Pandora's Promise Movie Review
It's a shame so few people see documentaries, and that so few politicians pay them any attention, because this film has the power to change the way we think about nuclear energy. It's an issue most of us have made up our minds about, but by carefully presenting the facts and unpicking the knotty controversies, filmmaker Stone finds real hope for the future. Whether anyone wants to listen is another question.
The central irony is that nuclear power has long been rejected by liberals and supported by conservatives, even though it's exactly the opposite for the environmental issues. The scientific truth is that nuclear technology is probably the only chance humanity has to avoid the worst results of man-made climate change, because it's by far the cleanest and safest way to produce energy. The problem is that everything we have been told has been misleading. And as the world needs to dramatically expand energy production, the only viable alternative to nuclear energy is burning coal and oil, which kills millions each year while irreversibly destroying the planet.
Using archive footage, graphics and well-spoken experts, Stone carefully debunks the false information we've always believed, most of it propagated by oil companies. Essentially: nuclear reactors don't produce waste, they recycle it; new reactors are incapable of melting down; and the radioactivity around a nuclear plant is actually far safer than on a trans-Atlantic flight. Travelling to trouble spots such as Fukushima, Chernobyl and Three Mile Island, Stone demonstrates that these historical old-technology accidents haven't left as much lingering radiation as we thought.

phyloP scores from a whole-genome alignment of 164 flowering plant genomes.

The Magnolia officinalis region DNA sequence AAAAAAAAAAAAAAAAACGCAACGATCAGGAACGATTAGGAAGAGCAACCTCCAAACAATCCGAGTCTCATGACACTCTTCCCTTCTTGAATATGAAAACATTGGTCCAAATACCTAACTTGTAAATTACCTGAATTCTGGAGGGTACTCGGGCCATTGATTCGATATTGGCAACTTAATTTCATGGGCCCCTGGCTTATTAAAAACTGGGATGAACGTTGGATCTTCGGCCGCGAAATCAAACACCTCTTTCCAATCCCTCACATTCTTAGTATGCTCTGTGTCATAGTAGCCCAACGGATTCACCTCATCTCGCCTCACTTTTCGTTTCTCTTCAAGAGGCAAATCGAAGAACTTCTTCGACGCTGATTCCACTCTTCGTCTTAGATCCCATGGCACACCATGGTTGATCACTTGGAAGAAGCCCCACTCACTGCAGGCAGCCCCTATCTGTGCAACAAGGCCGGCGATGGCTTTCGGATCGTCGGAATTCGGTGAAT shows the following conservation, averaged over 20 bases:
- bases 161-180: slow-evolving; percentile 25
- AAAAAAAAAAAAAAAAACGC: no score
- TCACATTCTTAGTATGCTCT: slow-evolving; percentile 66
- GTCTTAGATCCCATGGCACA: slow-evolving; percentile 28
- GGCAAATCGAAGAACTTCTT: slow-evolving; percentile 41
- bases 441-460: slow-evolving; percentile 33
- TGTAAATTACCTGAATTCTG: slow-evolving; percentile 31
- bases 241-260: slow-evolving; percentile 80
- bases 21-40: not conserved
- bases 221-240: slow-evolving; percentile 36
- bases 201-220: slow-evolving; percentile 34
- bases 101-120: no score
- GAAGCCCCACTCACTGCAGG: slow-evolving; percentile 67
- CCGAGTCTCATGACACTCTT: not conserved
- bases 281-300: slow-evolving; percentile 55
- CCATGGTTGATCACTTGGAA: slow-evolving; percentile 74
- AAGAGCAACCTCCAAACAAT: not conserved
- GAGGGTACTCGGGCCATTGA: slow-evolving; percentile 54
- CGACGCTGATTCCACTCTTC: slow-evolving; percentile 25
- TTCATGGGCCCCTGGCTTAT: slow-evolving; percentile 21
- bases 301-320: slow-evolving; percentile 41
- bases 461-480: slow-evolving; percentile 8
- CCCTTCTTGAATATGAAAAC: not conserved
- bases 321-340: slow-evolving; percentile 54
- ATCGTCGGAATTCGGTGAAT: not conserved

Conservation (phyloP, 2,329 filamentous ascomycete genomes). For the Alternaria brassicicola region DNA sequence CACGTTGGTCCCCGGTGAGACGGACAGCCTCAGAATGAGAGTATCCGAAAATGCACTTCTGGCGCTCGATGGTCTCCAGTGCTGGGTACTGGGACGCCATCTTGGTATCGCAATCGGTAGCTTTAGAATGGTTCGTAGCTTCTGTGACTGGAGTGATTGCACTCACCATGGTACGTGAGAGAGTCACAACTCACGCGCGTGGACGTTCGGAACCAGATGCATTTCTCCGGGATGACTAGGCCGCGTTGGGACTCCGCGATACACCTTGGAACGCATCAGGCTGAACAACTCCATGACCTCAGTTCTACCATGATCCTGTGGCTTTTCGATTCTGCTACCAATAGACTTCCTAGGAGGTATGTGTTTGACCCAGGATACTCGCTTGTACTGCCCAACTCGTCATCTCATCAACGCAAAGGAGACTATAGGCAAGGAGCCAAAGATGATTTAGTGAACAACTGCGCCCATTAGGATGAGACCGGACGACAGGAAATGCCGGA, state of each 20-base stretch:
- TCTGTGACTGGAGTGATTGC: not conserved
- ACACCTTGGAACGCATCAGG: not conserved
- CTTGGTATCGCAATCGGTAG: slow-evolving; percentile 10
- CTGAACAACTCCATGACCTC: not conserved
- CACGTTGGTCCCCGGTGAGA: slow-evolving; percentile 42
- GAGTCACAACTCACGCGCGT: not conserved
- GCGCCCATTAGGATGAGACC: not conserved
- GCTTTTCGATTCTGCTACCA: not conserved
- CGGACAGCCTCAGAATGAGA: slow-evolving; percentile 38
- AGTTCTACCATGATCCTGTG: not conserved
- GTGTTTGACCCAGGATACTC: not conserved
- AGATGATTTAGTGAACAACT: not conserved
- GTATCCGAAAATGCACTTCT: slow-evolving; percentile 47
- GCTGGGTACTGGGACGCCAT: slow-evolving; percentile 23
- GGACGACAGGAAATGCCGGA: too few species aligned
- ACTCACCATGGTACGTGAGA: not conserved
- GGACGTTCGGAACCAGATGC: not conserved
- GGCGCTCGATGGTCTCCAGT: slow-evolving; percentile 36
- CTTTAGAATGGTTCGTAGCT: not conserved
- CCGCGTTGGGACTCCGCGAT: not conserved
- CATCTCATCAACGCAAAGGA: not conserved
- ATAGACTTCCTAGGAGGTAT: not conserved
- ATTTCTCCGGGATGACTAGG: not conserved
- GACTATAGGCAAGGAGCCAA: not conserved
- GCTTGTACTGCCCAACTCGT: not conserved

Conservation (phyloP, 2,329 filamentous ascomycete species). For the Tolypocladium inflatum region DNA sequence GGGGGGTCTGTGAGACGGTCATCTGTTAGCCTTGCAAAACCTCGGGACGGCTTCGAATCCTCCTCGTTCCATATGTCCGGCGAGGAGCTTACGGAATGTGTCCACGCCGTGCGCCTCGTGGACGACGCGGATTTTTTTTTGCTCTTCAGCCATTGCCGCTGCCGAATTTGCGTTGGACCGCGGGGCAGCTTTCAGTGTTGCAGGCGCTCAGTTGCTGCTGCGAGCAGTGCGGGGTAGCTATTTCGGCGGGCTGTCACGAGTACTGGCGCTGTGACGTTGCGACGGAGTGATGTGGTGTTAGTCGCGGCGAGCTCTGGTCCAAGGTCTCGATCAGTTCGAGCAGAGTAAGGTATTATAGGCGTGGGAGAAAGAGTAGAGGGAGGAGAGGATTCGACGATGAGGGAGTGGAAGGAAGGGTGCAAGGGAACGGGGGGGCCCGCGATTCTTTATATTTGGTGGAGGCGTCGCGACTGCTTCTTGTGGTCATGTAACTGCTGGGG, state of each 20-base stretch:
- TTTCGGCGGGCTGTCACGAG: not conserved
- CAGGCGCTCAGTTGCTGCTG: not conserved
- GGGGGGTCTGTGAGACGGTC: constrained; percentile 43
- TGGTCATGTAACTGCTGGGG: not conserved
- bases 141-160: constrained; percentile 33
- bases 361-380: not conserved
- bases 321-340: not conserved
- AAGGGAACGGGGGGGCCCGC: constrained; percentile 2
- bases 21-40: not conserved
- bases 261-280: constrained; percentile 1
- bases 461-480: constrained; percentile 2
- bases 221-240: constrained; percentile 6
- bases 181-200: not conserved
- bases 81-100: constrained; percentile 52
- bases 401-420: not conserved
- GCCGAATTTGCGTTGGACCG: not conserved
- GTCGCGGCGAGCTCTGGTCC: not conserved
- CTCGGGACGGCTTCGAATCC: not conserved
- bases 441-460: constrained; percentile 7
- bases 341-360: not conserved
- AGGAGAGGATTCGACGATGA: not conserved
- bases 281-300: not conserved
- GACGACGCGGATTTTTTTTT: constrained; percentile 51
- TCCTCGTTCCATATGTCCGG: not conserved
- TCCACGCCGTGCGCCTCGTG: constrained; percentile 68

Whether or not we believe every claim in this film, the point is obvious: if we need more energy, why are we so reluctant to consider the safest and only clean option we have? The film challenges our presumptions with nuclear scientists, politicians and especially activists who have switched sides. And it leaves us in no doubt about the way forward. But the most depressing fact is that these kinds of movies don't usually change anything. Just ask Al Gore, who managed to spark the Kyoto Protocol with his Oscar-winning film An Inconvenient Truth, only to see everyone refuse to follow through on their promises. Nuclear energy isn't the problem: politicians are.